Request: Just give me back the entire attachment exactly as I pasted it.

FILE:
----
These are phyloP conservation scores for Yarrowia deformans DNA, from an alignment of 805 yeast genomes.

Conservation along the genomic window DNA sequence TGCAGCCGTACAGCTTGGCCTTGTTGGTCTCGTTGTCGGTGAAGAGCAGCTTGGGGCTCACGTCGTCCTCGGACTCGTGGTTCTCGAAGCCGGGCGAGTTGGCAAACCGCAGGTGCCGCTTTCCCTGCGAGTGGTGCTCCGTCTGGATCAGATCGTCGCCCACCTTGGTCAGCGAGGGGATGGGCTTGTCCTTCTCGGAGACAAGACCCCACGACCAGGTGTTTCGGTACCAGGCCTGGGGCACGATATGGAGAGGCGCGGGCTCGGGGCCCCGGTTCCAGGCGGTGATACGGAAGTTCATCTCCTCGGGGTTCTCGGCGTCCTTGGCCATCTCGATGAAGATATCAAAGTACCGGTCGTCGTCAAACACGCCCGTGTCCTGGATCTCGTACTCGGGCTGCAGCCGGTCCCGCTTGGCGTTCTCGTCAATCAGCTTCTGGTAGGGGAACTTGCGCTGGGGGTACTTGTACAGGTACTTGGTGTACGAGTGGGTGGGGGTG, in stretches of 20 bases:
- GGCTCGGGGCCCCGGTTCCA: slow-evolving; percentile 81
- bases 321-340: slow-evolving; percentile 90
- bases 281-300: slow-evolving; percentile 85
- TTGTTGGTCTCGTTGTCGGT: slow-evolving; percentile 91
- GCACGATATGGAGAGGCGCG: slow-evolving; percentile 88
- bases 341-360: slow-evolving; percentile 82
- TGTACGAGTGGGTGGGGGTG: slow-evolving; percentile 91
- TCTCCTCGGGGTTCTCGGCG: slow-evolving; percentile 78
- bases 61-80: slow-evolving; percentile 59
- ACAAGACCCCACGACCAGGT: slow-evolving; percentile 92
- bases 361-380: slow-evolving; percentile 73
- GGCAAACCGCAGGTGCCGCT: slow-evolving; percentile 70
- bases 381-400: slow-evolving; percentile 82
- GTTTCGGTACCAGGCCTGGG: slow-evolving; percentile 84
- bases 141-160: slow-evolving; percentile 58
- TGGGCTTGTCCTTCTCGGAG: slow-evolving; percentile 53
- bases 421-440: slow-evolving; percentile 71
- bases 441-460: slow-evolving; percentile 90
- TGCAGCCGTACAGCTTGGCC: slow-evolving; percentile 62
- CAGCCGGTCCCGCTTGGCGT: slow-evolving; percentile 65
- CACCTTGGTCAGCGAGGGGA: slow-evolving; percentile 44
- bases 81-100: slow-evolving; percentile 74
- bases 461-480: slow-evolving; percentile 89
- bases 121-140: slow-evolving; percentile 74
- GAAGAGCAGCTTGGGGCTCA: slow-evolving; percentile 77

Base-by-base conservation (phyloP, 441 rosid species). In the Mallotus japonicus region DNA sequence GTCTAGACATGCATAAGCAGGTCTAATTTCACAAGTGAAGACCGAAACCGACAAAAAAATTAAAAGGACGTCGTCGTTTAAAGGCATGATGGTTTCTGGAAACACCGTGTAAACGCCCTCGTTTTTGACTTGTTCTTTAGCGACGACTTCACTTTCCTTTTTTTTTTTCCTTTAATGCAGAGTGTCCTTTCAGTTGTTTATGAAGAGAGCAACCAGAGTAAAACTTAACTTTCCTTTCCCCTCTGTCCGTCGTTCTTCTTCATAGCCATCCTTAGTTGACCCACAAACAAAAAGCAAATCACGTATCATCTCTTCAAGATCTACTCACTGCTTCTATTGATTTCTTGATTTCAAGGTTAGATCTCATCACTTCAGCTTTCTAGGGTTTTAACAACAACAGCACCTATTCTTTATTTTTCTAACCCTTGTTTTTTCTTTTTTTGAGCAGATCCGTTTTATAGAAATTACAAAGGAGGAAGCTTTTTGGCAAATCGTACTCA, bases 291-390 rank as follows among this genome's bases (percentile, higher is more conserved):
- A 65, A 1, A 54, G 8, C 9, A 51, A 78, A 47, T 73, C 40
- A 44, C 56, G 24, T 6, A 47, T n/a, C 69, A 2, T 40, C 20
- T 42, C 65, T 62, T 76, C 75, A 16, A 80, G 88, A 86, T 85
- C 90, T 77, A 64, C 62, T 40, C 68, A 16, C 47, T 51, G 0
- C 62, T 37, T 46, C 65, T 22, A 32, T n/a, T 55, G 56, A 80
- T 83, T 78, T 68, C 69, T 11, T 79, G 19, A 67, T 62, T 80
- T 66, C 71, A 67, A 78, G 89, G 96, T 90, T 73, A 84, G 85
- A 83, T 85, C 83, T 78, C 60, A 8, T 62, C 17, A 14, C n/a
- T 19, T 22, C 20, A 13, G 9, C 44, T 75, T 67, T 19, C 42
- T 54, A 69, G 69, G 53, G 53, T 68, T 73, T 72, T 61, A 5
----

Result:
These are phyloP conservation scores for Yarrowia deformans DNA, from an alignment of 805 yeast genomes.

Conservation along the genomic window DNA sequence TGCAGCCGTACAGCTTGGCCTTGTTGGTCTCGTTGTCGGTGAAGAGCAGCTTGGGGCTCACGTCGTCCTCGGACTCGTGGTTCTCGAAGCCGGGCGAGTTGGCAAACCGCAGGTGCCGCTTTCCCTGCGAGTGGTGCTCCGTCTGGATCAGATCGTCGCCCACCTTGGTCAGCGAGGGGATGGGCTTGTCCTTCTCGGAGACAAGACCCCACGACCAGGTGTTTCGGTACCAGGCCTGGGGCACGATATGGAGAGGCGCGGGCTCGGGGCCCCGGTTCCAGGCGGTGATACGGAAGTTCATCTCCTCGGGGTTCTCGGCGTCCTTGGCCATCTCGATGAAGATATCAAAGTACCGGTCGTCGTCAAACACGCCCGTGTCCTGGATCTCGTACTCGGGCTGCAGCCGGTCCCGCTTGGCGTTCTCGTCAATCAGCTTCTGGTAGGGGAACTTGCGCTGGGGGTACTTGTACAGGTACTTGGTGTACGAGTGGGTGGGGGTG, in stretches of 20 bases:
- GGCTCGGGGCCCCGGTTCCA: slow-evolving; percentile 81
- bases 321-340: slow-evolving; percentile 90
- bases 281-300: slow-evolving; percentile 85
- TTGTTGGTCTCGTTGTCGGT: slow-evolving; percentile 91
- GCACGATATGGAGAGGCGCG: slow-evolving; percentile 88
- bases 341-360: slow-evolving; percentile 82
- TGTACGAGTGGGTGGGGGTG: slow-evolving; percentile 91
- TCTCCTCGGGGTTCTCGGCG: slow-evolving; percentile 78
- bases 61-80: slow-evolving; percentile 59
- ACAAGACCCCACGACCAGGT: slow-evolving; percentile 92
- bases 361-380: slow-evolving; percentile 73
- GGCAAACCGCAGGTGCCGCT: slow-evolving; percentile 70
- bases 381-400: slow-evolving; percentile 82
- GTTTCGGTACCAGGCCTGGG: slow-evolving; percentile 84
- bases 141-160: slow-evolving; percentile 58
- TGGGCTTGTCCTTCTCGGAG: slow-evolving; percentile 53
- bases 421-440: slow-evolving; percentile 71
- bases 441-460: slow-evolving; percentile 90
- TGCAGCCGTACAGCTTGGCC: slow-evolving; percentile 62
- CAGCCGGTCCCGCTTGGCGT: slow-evolving; percentile 65
- CACCTTGGTCAGCGAGGGGA: slow-evolving; percentile 44
- bases 81-100: slow-evolving; percentile 74
- bases 461-480: slow-evolving; percentile 89
- bases 121-140: slow-evolving; percentile 74
- GAAGAGCAGCTTGGGGCTCA: slow-evolving; percentile 77

Base-by-base conservation (phyloP, 441 rosid species). In the Mallotus japonicus region DNA sequence GTCTAGACATGCATAAGCAGGTCTAATTTCACAAGTGAAGACCGAAACCGACAAAAAAATTAAAAGGACGTCGTCGTTTAAAGGCATGATGGTTTCTGGAAACACCGTGTAAACGCCCTCGTTTTTGACTTGTTCTTTAGCGACGACTTCACTTTCCTTTTTTTTTTTCCTTTAATGCAGAGTGTCCTTTCAGTTGTTTATGAAGAGAGCAACCAGAGTAAAACTTAACTTTCCTTTCCCCTCTGTCCGTCGTTCTTCTTCATAGCCATCCTTAGTTGACCCACAAACAAAAAGCAAATCACGTATCATCTCTTCAAGATCTACTCACTGCTTCTATTGATTTCTTGATTTCAAGGTTAGATCTCATCACTTCAGCTTTCTAGGGTTTTAACAACAACAGCACCTATTCTTTATTTTTCTAACCCTTGTTTTTTCTTTTTTTGAGCAGATCCGTTTTATAGAAATTACAAAGGAGGAAGCTTTTTGGCAAATCGTACTCA, bases 291-390 rank as follows among this genome's bases (percentile, higher is more conserved):
- A 65, A 1, A 54, G 8, C 9, A 51, A 78, A 47, T 73, C 40
- A 44, C 56, G 24, T 6, A 47, T n/a, C 69, A 2, T 40, C 20
- T 42, C 65, T 62, T 76, C 75, A 16, A 80, G 88, A 86, T 85
- C 90, T 77, A 64, C 62, T 40, C 68, A 16, C 47, T 51, G 0
- C 62, T 37, T 46, C 65, T 22, A 32, T n/a, T 55, G 56, A 80
- T 83, T 78, T 68, C 69, T 11, T 79, G 19, A 67, T 62, T 80
- T 66, C 71, A 67, A 78, G 89, G 96, T 90, T 73, A 84, G 85
- A 83, T 85, C 83, T 78, C 60, A 8, T 62, C 17, A 14, C n/a
- T 19, T 22, C 20, A 13, G 9, C 44, T 75, T 67, T 19, C 42
- T 54, A 69, G 69, G 53, G 53, T 68, T 73, T 72, T 61, A 5